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Editorial
July 3, 2002

Hormone Replacement Therapy for PreventionMore Evidence, More Pessimism

Author Affiliations

Author Affiliation: Research and Evaluation, Kaiser Permanente Southern California, Pasadena.

JAMA. 2002;288(1):99-101. doi:10.1001/jama.288.1.99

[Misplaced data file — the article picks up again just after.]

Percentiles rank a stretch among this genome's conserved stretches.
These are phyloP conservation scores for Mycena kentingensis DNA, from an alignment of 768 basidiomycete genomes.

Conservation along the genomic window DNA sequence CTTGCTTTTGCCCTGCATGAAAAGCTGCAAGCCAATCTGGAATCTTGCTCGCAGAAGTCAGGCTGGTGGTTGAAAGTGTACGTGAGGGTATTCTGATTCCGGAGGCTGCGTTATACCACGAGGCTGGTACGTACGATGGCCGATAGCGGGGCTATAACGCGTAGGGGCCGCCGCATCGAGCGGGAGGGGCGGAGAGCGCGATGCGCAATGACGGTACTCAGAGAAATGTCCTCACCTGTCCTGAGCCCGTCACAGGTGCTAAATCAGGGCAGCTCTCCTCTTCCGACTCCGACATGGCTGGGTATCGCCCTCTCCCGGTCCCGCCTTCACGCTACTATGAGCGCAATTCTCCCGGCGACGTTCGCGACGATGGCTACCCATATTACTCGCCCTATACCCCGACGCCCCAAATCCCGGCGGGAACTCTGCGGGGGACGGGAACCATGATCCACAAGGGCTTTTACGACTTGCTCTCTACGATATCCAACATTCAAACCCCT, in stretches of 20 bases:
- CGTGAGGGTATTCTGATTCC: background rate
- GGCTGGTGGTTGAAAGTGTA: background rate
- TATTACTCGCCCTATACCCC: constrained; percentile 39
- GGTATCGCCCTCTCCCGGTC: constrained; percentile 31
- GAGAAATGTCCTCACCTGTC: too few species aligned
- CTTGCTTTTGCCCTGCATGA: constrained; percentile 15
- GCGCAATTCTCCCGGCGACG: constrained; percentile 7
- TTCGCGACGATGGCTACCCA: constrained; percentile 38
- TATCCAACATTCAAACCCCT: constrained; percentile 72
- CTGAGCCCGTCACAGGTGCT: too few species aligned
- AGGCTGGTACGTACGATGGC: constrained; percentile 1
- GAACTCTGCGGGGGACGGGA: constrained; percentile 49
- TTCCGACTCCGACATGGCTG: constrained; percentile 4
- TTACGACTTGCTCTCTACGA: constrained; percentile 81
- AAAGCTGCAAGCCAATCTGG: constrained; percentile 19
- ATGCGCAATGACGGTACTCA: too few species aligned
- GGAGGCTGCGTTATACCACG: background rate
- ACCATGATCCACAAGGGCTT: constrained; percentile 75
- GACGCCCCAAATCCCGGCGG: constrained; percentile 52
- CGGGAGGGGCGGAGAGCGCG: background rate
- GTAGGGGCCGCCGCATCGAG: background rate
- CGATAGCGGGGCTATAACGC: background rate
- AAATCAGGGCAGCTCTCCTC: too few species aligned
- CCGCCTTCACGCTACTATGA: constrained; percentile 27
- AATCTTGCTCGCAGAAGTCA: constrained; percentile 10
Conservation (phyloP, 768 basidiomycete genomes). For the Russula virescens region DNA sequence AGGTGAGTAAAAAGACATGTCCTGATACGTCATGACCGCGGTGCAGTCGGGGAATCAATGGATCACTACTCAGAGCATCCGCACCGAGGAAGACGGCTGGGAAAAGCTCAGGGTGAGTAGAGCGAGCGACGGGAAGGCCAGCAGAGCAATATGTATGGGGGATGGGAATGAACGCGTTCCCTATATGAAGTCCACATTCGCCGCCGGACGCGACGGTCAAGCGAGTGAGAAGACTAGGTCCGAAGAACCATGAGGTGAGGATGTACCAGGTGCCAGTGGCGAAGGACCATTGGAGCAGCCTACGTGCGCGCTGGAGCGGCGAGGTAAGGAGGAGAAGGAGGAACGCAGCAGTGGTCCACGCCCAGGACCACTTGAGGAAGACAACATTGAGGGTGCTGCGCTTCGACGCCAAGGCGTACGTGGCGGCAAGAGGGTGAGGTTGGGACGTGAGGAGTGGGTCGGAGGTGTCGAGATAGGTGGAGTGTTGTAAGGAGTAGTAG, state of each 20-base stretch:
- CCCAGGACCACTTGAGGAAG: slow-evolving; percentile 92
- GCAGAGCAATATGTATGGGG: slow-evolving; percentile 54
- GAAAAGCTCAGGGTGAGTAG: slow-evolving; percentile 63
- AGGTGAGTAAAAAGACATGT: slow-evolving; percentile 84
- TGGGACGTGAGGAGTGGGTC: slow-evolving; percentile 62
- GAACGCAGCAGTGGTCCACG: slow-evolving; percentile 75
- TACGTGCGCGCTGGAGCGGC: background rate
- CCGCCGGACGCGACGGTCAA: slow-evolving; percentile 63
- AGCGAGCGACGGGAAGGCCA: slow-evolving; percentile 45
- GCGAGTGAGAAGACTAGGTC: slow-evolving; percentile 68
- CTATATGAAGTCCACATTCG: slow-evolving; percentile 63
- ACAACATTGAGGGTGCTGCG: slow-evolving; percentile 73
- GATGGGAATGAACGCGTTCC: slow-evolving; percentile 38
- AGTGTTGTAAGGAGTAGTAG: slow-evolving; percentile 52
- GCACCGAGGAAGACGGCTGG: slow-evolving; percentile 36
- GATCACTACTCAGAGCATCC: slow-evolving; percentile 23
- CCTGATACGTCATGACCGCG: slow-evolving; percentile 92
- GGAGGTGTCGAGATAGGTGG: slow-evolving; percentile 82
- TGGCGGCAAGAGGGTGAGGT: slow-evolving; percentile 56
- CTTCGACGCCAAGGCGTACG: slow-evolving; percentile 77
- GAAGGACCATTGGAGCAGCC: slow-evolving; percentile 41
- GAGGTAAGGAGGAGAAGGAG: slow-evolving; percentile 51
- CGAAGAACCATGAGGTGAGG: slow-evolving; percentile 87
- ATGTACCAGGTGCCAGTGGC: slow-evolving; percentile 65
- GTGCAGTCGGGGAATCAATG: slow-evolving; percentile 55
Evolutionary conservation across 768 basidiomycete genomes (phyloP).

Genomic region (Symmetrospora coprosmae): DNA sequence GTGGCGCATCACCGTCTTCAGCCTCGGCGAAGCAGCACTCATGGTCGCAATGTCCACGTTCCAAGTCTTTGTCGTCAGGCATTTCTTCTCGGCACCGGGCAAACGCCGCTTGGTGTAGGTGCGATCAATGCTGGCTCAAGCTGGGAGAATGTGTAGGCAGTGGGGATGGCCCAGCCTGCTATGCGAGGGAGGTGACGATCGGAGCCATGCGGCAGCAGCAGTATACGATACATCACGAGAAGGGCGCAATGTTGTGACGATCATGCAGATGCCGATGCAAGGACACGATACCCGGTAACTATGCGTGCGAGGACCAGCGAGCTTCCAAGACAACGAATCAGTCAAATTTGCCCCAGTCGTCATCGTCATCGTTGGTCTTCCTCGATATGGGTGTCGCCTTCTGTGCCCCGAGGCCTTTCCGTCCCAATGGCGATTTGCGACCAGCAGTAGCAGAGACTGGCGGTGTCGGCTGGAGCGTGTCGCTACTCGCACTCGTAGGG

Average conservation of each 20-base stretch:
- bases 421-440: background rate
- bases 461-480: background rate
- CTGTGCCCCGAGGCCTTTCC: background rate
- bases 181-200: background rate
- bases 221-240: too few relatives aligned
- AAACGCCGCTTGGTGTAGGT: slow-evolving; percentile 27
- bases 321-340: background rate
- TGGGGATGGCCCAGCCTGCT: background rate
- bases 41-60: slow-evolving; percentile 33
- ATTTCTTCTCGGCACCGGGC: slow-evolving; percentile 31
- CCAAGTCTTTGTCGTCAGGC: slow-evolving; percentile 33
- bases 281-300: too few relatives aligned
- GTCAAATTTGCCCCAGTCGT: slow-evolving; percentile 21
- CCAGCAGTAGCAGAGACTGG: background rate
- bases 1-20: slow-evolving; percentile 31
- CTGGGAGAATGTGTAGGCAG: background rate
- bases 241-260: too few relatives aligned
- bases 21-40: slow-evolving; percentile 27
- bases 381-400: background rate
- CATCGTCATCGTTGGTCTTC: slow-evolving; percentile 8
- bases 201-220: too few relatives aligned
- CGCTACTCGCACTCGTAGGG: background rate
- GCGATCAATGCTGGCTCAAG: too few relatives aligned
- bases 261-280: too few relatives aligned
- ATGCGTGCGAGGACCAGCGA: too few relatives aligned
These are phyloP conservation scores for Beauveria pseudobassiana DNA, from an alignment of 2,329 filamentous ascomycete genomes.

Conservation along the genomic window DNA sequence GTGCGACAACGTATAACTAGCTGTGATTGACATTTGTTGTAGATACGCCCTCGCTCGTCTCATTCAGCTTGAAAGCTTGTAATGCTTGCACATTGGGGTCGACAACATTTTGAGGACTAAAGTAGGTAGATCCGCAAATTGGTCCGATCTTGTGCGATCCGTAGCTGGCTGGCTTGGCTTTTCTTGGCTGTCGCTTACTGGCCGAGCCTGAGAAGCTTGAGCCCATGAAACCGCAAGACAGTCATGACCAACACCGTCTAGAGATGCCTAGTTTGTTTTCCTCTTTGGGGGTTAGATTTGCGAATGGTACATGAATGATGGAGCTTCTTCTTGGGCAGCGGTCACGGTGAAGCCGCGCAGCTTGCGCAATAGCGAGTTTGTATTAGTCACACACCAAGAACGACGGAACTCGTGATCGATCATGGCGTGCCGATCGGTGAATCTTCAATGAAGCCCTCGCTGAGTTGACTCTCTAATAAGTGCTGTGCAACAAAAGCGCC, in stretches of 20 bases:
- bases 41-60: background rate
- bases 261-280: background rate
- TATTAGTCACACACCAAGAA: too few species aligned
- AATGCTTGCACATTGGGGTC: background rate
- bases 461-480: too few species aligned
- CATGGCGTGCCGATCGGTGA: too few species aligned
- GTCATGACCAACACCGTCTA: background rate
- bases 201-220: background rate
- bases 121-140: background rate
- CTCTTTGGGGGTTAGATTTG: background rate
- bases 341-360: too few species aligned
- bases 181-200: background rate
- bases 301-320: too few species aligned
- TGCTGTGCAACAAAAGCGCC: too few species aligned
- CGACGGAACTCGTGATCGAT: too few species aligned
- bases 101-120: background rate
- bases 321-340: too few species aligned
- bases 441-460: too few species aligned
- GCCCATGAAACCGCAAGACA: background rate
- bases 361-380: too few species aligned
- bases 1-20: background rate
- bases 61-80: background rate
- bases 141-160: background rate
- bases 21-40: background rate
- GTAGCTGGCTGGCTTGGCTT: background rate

Most physicians and researchers were surprised by the results of the Heart and Estrogen/progestin Replacement Study (HERS).1 This randomized trial assessed the efficacy of hormone replacement for secondary prevention of coronary heart disease (CHD)—that is, the ability of hormone replacement therapy (HRT) to prevent CHD events in women with established coronary disease. After an average of 4.1 years of follow-up, there was no overall difference in CHD end points between women randomized to receive placebo or HRT given as a continuous combined regimen of 0.625 mg/d of estrogen plus 2.5 mg of medroxyprogesterone acetate.

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